Working with a dating coach will help you explore past relationship patterns and identify opportunities for change. You’ll learn how to set healthy boundaries, communicate effectively, identify attachment styles, and more.
Pro Tip: In choosing a dating coach, your best bet is to find a licensed Marriage and Family Therapist who also provides coaching, and specializes in building healthy relationships. They are true relationship experts who have tons of specialized education and experience around relationships, specifically.
Similar to a dating coach, a relationship coach’s goal is to help you improve the quality of your love life. Unlike a dating coach, a relationship coach will work with you in the context of an established relationship. You can do relationship coaching for couples together with your partner, or you can work with a relationship coach individually in order to improve your approach and get better results with your partner.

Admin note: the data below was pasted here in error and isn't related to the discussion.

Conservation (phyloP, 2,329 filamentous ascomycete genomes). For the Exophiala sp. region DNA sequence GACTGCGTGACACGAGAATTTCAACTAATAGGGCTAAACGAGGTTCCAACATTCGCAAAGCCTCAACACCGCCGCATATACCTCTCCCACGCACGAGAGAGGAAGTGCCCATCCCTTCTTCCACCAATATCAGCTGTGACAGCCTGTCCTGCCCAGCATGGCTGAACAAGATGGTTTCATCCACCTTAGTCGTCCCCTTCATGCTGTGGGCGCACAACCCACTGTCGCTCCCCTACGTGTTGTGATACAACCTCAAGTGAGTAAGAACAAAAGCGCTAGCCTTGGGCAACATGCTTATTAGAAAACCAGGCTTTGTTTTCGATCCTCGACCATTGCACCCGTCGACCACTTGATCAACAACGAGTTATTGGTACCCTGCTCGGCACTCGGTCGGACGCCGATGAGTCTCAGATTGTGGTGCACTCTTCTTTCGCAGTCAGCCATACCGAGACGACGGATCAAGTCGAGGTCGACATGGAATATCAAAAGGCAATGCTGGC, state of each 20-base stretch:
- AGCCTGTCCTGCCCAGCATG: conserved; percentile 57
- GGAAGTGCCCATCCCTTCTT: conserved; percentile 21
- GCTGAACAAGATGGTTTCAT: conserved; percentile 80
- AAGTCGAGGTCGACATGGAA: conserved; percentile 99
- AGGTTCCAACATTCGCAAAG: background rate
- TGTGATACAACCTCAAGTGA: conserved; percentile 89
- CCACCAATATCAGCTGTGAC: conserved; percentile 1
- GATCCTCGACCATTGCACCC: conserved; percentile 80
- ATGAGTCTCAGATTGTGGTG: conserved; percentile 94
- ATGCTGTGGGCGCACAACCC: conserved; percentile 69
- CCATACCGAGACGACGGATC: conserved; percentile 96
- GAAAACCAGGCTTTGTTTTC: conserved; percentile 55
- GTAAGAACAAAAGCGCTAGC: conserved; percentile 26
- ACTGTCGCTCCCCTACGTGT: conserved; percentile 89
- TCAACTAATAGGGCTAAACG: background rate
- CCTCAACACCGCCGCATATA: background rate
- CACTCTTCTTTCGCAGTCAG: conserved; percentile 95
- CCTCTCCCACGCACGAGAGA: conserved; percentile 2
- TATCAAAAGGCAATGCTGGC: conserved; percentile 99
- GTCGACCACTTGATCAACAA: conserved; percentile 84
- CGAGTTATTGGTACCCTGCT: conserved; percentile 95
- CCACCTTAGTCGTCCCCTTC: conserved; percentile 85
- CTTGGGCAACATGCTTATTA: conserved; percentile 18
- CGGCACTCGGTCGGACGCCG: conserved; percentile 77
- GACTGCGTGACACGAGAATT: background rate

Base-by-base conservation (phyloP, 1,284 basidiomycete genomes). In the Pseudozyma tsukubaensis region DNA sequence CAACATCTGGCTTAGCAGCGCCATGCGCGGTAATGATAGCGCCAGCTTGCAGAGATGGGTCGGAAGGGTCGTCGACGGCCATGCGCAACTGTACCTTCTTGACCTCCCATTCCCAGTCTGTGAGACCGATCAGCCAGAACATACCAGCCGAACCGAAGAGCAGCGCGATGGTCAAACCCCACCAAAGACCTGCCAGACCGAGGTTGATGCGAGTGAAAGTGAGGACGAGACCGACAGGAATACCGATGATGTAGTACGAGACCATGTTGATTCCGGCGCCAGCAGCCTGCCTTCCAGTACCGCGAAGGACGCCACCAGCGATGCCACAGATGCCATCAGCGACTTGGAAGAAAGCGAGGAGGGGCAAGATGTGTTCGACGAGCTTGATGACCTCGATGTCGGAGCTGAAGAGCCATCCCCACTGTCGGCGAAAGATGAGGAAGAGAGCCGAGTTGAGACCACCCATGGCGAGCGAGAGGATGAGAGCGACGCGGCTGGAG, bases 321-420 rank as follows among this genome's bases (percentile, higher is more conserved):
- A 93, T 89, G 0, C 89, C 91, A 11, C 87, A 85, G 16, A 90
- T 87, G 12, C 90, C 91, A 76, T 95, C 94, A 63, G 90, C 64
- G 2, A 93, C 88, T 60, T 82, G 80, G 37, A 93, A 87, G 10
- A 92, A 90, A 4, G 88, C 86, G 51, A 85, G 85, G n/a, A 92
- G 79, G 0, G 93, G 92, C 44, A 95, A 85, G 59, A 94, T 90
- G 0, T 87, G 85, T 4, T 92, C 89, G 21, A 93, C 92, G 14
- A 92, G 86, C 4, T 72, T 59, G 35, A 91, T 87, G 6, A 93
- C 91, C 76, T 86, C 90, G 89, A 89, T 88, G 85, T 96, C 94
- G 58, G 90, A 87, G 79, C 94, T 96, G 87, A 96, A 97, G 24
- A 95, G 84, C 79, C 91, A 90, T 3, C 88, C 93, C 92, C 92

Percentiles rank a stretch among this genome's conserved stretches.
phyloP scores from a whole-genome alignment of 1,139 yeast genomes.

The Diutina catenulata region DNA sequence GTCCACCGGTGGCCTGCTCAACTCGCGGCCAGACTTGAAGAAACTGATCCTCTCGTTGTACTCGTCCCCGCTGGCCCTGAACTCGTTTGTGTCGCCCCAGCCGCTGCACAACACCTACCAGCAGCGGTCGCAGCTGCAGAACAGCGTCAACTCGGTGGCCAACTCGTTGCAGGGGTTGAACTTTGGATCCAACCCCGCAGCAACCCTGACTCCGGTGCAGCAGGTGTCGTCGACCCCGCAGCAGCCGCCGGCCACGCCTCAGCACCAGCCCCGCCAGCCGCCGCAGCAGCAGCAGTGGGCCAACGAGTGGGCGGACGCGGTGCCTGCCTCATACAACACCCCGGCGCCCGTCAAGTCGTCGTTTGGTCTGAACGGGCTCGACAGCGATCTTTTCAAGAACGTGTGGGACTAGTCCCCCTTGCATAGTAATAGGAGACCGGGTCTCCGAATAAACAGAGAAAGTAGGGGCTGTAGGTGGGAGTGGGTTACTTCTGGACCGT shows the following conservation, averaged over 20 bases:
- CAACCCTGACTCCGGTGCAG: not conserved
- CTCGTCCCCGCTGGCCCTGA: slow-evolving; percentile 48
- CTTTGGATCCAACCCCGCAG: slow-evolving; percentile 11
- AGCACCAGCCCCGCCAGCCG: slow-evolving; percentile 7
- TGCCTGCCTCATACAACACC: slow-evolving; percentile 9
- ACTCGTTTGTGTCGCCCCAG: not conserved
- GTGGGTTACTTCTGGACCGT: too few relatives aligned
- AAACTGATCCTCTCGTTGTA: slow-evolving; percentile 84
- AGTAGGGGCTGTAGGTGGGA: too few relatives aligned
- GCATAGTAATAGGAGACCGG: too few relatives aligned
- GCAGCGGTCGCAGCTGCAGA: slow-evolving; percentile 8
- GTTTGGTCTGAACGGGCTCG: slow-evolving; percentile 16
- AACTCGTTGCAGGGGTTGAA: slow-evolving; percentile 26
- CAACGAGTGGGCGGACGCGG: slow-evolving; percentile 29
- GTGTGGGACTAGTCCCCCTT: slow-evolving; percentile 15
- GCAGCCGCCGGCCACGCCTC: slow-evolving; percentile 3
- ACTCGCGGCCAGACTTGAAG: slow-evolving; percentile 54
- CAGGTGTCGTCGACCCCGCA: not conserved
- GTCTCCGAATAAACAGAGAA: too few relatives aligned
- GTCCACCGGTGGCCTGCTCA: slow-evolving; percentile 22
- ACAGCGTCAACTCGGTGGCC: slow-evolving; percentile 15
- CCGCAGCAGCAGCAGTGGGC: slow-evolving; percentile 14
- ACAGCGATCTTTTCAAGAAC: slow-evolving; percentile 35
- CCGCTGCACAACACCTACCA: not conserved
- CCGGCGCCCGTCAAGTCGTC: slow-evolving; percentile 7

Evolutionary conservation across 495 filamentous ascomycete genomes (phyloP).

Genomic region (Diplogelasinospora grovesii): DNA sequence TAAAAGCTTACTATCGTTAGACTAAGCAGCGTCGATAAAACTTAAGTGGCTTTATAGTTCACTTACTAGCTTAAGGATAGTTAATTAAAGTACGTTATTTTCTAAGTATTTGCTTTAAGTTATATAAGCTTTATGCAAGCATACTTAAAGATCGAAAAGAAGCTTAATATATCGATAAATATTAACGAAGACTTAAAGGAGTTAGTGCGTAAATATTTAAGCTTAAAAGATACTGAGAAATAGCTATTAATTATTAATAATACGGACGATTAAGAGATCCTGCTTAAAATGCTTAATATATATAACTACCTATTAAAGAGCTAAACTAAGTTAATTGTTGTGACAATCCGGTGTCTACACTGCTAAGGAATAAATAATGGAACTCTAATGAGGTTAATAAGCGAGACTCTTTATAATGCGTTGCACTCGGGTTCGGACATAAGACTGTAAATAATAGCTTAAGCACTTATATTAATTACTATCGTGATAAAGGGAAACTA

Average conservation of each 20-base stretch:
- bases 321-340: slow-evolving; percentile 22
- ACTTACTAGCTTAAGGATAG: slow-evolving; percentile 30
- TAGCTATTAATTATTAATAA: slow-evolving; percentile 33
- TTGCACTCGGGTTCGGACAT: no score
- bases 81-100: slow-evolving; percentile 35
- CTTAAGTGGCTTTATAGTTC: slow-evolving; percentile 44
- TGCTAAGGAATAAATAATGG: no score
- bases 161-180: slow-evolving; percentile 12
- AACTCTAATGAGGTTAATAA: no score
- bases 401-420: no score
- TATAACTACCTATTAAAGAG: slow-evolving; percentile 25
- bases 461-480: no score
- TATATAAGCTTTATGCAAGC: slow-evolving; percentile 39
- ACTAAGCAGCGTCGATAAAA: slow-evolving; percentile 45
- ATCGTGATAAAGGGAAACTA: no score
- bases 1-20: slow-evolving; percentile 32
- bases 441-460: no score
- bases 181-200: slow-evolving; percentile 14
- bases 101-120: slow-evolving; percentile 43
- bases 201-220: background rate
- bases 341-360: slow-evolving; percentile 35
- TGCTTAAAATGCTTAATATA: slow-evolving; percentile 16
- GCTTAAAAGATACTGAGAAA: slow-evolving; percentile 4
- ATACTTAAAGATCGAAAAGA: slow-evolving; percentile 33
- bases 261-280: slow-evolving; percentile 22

The best relationship coaches will be a licensed marriage and family therapists with years of training and experience helping couples grow together using evidence-based techniques. While relationship coaching has a lot in common with couples or family therapy, the practices differ in intent.
Actual psychotherapy involving couples is referred to as “family therapy” technically, and it is an appropriate method of treating serious issues including psychiatric illnesses that impact couples and families. Relationship coaching is intended to help you improve your relationship and work together toward your goals as a couple. FYI: Family psychotherapy for the treatment of a psychiatric condition is the only way “marriage counseling” is covered by insurance. More on the differences between relationship coaching vs couples therapy here.